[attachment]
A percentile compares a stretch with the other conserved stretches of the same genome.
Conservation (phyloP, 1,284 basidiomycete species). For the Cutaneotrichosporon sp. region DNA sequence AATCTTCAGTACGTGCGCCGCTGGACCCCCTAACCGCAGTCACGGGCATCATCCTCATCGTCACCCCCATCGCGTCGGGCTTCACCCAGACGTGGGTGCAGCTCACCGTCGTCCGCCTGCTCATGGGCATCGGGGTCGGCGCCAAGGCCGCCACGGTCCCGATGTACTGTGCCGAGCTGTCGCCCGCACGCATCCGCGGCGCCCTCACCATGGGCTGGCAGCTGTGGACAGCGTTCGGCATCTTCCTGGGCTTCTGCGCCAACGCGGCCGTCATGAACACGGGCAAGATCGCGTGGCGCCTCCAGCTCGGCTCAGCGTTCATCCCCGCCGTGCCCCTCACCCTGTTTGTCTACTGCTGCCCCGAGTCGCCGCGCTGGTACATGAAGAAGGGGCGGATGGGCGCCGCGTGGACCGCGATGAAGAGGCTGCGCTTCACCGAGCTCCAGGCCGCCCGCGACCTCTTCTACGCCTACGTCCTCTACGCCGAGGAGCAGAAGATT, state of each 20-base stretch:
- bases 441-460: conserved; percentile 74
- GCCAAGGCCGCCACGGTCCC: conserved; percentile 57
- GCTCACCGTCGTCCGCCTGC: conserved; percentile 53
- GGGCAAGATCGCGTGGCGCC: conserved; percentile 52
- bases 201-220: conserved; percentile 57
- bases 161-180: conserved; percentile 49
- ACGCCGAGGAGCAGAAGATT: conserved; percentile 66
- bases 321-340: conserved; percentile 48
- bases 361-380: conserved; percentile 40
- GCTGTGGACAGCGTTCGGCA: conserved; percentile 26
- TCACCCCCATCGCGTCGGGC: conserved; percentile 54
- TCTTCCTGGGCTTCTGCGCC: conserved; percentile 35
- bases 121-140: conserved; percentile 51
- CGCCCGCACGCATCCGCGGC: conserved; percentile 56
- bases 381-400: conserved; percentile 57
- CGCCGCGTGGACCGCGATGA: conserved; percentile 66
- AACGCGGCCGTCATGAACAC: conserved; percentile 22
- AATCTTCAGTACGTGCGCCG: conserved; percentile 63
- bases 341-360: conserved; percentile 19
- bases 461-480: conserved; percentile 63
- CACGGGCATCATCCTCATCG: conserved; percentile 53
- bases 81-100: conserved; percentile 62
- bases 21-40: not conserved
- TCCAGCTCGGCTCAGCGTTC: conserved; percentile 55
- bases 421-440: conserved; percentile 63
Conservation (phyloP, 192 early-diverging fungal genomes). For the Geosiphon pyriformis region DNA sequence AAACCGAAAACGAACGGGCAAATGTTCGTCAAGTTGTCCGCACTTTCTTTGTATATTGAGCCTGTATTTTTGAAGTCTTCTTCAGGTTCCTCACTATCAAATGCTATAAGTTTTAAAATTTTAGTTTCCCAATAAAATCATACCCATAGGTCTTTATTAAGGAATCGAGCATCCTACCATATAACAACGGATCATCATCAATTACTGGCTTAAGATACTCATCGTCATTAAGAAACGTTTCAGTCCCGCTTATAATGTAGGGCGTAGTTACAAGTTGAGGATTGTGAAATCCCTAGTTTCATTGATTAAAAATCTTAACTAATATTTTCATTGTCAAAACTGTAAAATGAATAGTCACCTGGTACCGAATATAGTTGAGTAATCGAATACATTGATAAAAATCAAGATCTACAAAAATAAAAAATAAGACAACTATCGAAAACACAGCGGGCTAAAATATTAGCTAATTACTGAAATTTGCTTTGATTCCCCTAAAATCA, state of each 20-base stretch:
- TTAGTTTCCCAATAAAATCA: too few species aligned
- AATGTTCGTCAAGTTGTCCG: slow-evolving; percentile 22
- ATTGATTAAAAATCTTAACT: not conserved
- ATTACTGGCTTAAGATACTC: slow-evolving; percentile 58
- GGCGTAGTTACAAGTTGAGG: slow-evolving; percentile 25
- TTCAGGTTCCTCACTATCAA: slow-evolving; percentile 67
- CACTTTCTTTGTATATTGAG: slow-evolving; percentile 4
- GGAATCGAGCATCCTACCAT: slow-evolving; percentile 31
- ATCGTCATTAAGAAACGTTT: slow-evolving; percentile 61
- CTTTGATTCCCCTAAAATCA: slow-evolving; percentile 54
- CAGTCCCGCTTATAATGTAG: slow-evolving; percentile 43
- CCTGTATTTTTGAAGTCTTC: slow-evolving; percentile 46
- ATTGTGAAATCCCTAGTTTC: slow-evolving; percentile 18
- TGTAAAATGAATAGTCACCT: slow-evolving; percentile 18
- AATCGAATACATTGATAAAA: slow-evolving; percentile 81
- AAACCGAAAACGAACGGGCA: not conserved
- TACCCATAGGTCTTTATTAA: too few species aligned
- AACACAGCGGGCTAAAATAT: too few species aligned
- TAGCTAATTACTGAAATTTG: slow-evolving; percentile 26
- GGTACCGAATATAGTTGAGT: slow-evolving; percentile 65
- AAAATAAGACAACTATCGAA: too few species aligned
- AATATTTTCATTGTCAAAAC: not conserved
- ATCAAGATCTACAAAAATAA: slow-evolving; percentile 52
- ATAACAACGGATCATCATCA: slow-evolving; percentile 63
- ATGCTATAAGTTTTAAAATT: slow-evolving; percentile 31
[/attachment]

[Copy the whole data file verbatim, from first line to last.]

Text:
A percentile compares a stretch with the other conserved stretches of the same genome.
Conservation (phyloP, 1,284 basidiomycete species). For the Cutaneotrichosporon sp. region DNA sequence AATCTTCAGTACGTGCGCCGCTGGACCCCCTAACCGCAGTCACGGGCATCATCCTCATCGTCACCCCCATCGCGTCGGGCTTCACCCAGACGTGGGTGCAGCTCACCGTCGTCCGCCTGCTCATGGGCATCGGGGTCGGCGCCAAGGCCGCCACGGTCCCGATGTACTGTGCCGAGCTGTCGCCCGCACGCATCCGCGGCGCCCTCACCATGGGCTGGCAGCTGTGGACAGCGTTCGGCATCTTCCTGGGCTTCTGCGCCAACGCGGCCGTCATGAACACGGGCAAGATCGCGTGGCGCCTCCAGCTCGGCTCAGCGTTCATCCCCGCCGTGCCCCTCACCCTGTTTGTCTACTGCTGCCCCGAGTCGCCGCGCTGGTACATGAAGAAGGGGCGGATGGGCGCCGCGTGGACCGCGATGAAGAGGCTGCGCTTCACCGAGCTCCAGGCCGCCCGCGACCTCTTCTACGCCTACGTCCTCTACGCCGAGGAGCAGAAGATT, state of each 20-base stretch:
- bases 441-460: conserved; percentile 74
- GCCAAGGCCGCCACGGTCCC: conserved; percentile 57
- GCTCACCGTCGTCCGCCTGC: conserved; percentile 53
- GGGCAAGATCGCGTGGCGCC: conserved; percentile 52
- bases 201-220: conserved; percentile 57
- bases 161-180: conserved; percentile 49
- ACGCCGAGGAGCAGAAGATT: conserved; percentile 66
- bases 321-340: conserved; percentile 48
- bases 361-380: conserved; percentile 40
- GCTGTGGACAGCGTTCGGCA: conserved; percentile 26
- TCACCCCCATCGCGTCGGGC: conserved; percentile 54
- TCTTCCTGGGCTTCTGCGCC: conserved; percentile 35
- bases 121-140: conserved; percentile 51
- CGCCCGCACGCATCCGCGGC: conserved; percentile 56
- bases 381-400: conserved; percentile 57
- CGCCGCGTGGACCGCGATGA: conserved; percentile 66
- AACGCGGCCGTCATGAACAC: conserved; percentile 22
- AATCTTCAGTACGTGCGCCG: conserved; percentile 63
- bases 341-360: conserved; percentile 19
- bases 461-480: conserved; percentile 63
- CACGGGCATCATCCTCATCG: conserved; percentile 53
- bases 81-100: conserved; percentile 62
- bases 21-40: not conserved
- TCCAGCTCGGCTCAGCGTTC: conserved; percentile 55
- bases 421-440: conserved; percentile 63
Conservation (phyloP, 192 early-diverging fungal genomes). For the Geosiphon pyriformis region DNA sequence AAACCGAAAACGAACGGGCAAATGTTCGTCAAGTTGTCCGCACTTTCTTTGTATATTGAGCCTGTATTTTTGAAGTCTTCTTCAGGTTCCTCACTATCAAATGCTATAAGTTTTAAAATTTTAGTTTCCCAATAAAATCATACCCATAGGTCTTTATTAAGGAATCGAGCATCCTACCATATAACAACGGATCATCATCAATTACTGGCTTAAGATACTCATCGTCATTAAGAAACGTTTCAGTCCCGCTTATAATGTAGGGCGTAGTTACAAGTTGAGGATTGTGAAATCCCTAGTTTCATTGATTAAAAATCTTAACTAATATTTTCATTGTCAAAACTGTAAAATGAATAGTCACCTGGTACCGAATATAGTTGAGTAATCGAATACATTGATAAAAATCAAGATCTACAAAAATAAAAAATAAGACAACTATCGAAAACACAGCGGGCTAAAATATTAGCTAATTACTGAAATTTGCTTTGATTCCCCTAAAATCA, state of each 20-base stretch:
- TTAGTTTCCCAATAAAATCA: too few species aligned
- AATGTTCGTCAAGTTGTCCG: slow-evolving; percentile 22
- ATTGATTAAAAATCTTAACT: not conserved
- ATTACTGGCTTAAGATACTC: slow-evolving; percentile 58
- GGCGTAGTTACAAGTTGAGG: slow-evolving; percentile 25
- TTCAGGTTCCTCACTATCAA: slow-evolving; percentile 67
- CACTTTCTTTGTATATTGAG: slow-evolving; percentile 4
- GGAATCGAGCATCCTACCAT: slow-evolving; percentile 31
- ATCGTCATTAAGAAACGTTT: slow-evolving; percentile 61
- CTTTGATTCCCCTAAAATCA: slow-evolving; percentile 54
- CAGTCCCGCTTATAATGTAG: slow-evolving; percentile 43
- CCTGTATTTTTGAAGTCTTC: slow-evolving; percentile 46
- ATTGTGAAATCCCTAGTTTC: slow-evolving; percentile 18
- TGTAAAATGAATAGTCACCT: slow-evolving; percentile 18
- AATCGAATACATTGATAAAA: slow-evolving; percentile 81
- AAACCGAAAACGAACGGGCA: not conserved
- TACCCATAGGTCTTTATTAA: too few species aligned
- AACACAGCGGGCTAAAATAT: too few species aligned
- TAGCTAATTACTGAAATTTG: slow-evolving; percentile 26
- GGTACCGAATATAGTTGAGT: slow-evolving; percentile 65
- AAAATAAGACAACTATCGAA: too few species aligned
- AATATTTTCATTGTCAAAAC: not conserved
- ATCAAGATCTACAAAAATAA: slow-evolving; percentile 52
- ATAACAACGGATCATCATCA: slow-evolving; percentile 63
- ATGCTATAAGTTTTAAAATT: slow-evolving; percentile 31